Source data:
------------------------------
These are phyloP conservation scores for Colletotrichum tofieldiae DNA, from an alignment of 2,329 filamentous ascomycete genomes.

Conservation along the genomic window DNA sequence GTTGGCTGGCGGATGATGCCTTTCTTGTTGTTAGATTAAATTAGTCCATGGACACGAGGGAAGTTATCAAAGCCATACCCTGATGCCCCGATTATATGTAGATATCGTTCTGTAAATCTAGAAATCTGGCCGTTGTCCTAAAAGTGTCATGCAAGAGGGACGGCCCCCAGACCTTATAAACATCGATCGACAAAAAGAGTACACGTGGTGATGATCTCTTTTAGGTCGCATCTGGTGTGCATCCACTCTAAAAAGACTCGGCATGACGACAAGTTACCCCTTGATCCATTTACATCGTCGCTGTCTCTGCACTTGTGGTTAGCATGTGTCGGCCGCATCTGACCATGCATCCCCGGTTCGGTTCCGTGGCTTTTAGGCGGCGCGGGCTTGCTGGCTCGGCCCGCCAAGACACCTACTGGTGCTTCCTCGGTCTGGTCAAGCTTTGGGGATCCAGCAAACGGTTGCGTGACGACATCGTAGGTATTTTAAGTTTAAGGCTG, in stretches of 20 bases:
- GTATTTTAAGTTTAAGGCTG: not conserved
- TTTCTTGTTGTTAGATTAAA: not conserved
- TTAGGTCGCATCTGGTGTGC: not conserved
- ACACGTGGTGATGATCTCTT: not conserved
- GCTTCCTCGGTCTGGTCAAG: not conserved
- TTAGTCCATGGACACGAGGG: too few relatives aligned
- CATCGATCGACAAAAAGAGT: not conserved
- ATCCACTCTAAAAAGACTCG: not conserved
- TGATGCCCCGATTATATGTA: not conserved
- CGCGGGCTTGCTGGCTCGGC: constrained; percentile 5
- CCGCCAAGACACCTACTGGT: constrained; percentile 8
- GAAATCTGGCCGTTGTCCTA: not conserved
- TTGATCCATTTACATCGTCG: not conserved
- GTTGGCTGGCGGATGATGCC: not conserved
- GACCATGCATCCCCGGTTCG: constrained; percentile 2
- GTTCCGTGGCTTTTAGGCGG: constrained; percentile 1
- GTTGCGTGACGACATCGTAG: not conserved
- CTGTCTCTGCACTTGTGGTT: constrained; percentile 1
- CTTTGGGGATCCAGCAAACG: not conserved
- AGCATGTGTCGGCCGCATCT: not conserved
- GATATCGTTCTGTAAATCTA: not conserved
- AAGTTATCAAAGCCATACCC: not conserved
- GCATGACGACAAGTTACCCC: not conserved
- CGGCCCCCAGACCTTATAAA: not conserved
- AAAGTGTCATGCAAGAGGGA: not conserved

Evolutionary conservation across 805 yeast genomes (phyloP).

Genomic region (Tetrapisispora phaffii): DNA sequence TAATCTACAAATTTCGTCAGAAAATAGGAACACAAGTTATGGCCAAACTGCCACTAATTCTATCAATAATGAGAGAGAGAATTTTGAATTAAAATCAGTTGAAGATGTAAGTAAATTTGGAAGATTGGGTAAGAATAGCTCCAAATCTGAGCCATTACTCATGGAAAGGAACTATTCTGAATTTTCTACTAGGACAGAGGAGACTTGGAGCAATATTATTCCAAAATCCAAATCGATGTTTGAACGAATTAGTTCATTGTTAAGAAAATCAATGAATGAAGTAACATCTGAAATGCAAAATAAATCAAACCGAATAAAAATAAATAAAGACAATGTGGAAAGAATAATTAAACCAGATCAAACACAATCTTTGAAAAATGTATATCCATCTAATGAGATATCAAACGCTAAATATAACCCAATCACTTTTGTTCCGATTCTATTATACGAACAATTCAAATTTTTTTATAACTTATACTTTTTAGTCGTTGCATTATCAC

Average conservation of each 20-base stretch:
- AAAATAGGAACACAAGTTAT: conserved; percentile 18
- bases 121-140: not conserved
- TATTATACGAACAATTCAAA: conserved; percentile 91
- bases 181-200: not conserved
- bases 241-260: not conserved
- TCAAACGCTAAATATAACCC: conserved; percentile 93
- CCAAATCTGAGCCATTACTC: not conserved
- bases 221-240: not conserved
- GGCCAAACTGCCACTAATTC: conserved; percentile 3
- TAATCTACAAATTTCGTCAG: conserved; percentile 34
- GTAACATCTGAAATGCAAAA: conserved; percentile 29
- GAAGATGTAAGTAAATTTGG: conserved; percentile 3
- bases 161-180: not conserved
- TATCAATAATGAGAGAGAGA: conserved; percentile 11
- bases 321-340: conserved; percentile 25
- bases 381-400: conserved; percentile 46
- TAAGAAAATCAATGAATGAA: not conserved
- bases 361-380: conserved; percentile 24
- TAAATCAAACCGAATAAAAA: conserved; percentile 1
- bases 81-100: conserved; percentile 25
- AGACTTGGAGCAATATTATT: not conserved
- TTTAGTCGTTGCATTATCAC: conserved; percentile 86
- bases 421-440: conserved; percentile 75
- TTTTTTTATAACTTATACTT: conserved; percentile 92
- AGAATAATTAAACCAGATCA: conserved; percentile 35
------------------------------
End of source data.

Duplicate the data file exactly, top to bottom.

These are phyloP conservation scores for Colletotrichum tofieldiae DNA, from an alignment of 2,329 filamentous ascomycete genomes.

Conservation along the genomic window DNA sequence GTTGGCTGGCGGATGATGCCTTTCTTGTTGTTAGATTAAATTAGTCCATGGACACGAGGGAAGTTATCAAAGCCATACCCTGATGCCCCGATTATATGTAGATATCGTTCTGTAAATCTAGAAATCTGGCCGTTGTCCTAAAAGTGTCATGCAAGAGGGACGGCCCCCAGACCTTATAAACATCGATCGACAAAAAGAGTACACGTGGTGATGATCTCTTTTAGGTCGCATCTGGTGTGCATCCACTCTAAAAAGACTCGGCATGACGACAAGTTACCCCTTGATCCATTTACATCGTCGCTGTCTCTGCACTTGTGGTTAGCATGTGTCGGCCGCATCTGACCATGCATCCCCGGTTCGGTTCCGTGGCTTTTAGGCGGCGCGGGCTTGCTGGCTCGGCCCGCCAAGACACCTACTGGTGCTTCCTCGGTCTGGTCAAGCTTTGGGGATCCAGCAAACGGTTGCGTGACGACATCGTAGGTATTTTAAGTTTAAGGCTG, in stretches of 20 bases:
- GTATTTTAAGTTTAAGGCTG: not conserved
- TTTCTTGTTGTTAGATTAAA: not conserved
- TTAGGTCGCATCTGGTGTGC: not conserved
- ACACGTGGTGATGATCTCTT: not conserved
- GCTTCCTCGGTCTGGTCAAG: not conserved
- TTAGTCCATGGACACGAGGG: too few relatives aligned
- CATCGATCGACAAAAAGAGT: not conserved
- ATCCACTCTAAAAAGACTCG: not conserved
- TGATGCCCCGATTATATGTA: not conserved
- CGCGGGCTTGCTGGCTCGGC: constrained; percentile 5
- CCGCCAAGACACCTACTGGT: constrained; percentile 8
- GAAATCTGGCCGTTGTCCTA: not conserved
- TTGATCCATTTACATCGTCG: not conserved
- GTTGGCTGGCGGATGATGCC: not conserved
- GACCATGCATCCCCGGTTCG: constrained; percentile 2
- GTTCCGTGGCTTTTAGGCGG: constrained; percentile 1
- GTTGCGTGACGACATCGTAG: not conserved
- CTGTCTCTGCACTTGTGGTT: constrained; percentile 1
- CTTTGGGGATCCAGCAAACG: not conserved
- AGCATGTGTCGGCCGCATCT: not conserved
- GATATCGTTCTGTAAATCTA: not conserved
- AAGTTATCAAAGCCATACCC: not conserved
- GCATGACGACAAGTTACCCC: not conserved
- CGGCCCCCAGACCTTATAAA: not conserved
- AAAGTGTCATGCAAGAGGGA: not conserved

Evolutionary conservation across 805 yeast genomes (phyloP).

Genomic region (Tetrapisispora phaffii): DNA sequence TAATCTACAAATTTCGTCAGAAAATAGGAACACAAGTTATGGCCAAACTGCCACTAATTCTATCAATAATGAGAGAGAGAATTTTGAATTAAAATCAGTTGAAGATGTAAGTAAATTTGGAAGATTGGGTAAGAATAGCTCCAAATCTGAGCCATTACTCATGGAAAGGAACTATTCTGAATTTTCTACTAGGACAGAGGAGACTTGGAGCAATATTATTCCAAAATCCAAATCGATGTTTGAACGAATTAGTTCATTGTTAAGAAAATCAATGAATGAAGTAACATCTGAAATGCAAAATAAATCAAACCGAATAAAAATAAATAAAGACAATGTGGAAAGAATAATTAAACCAGATCAAACACAATCTTTGAAAAATGTATATCCATCTAATGAGATATCAAACGCTAAATATAACCCAATCACTTTTGTTCCGATTCTATTATACGAACAATTCAAATTTTTTTATAACTTATACTTTTTAGTCGTTGCATTATCAC

Average conservation of each 20-base stretch:
- AAAATAGGAACACAAGTTAT: conserved; percentile 18
- bases 121-140: not conserved
- TATTATACGAACAATTCAAA: conserved; percentile 91
- bases 181-200: not conserved
- bases 241-260: not conserved
- TCAAACGCTAAATATAACCC: conserved; percentile 93
- CCAAATCTGAGCCATTACTC: not conserved
- bases 221-240: not conserved
- GGCCAAACTGCCACTAATTC: conserved; percentile 3
- TAATCTACAAATTTCGTCAG: conserved; percentile 34
- GTAACATCTGAAATGCAAAA: conserved; percentile 29
- GAAGATGTAAGTAAATTTGG: conserved; percentile 3
- bases 161-180: not conserved
- TATCAATAATGAGAGAGAGA: conserved; percentile 11
- bases 321-340: conserved; percentile 25
- bases 381-400: conserved; percentile 46
- TAAGAAAATCAATGAATGAA: not conserved
- bases 361-380: conserved; percentile 24
- TAAATCAAACCGAATAAAAA: conserved; percentile 1
- bases 81-100: conserved; percentile 25
- AGACTTGGAGCAATATTATT: not conserved
- TTTAGTCGTTGCATTATCAC: conserved; percentile 86
- bases 421-440: conserved; percentile 75
- TTTTTTTATAACTTATACTT: conserved; percentile 92
- AGAATAATTAAACCAGATCA: conserved; percentile 35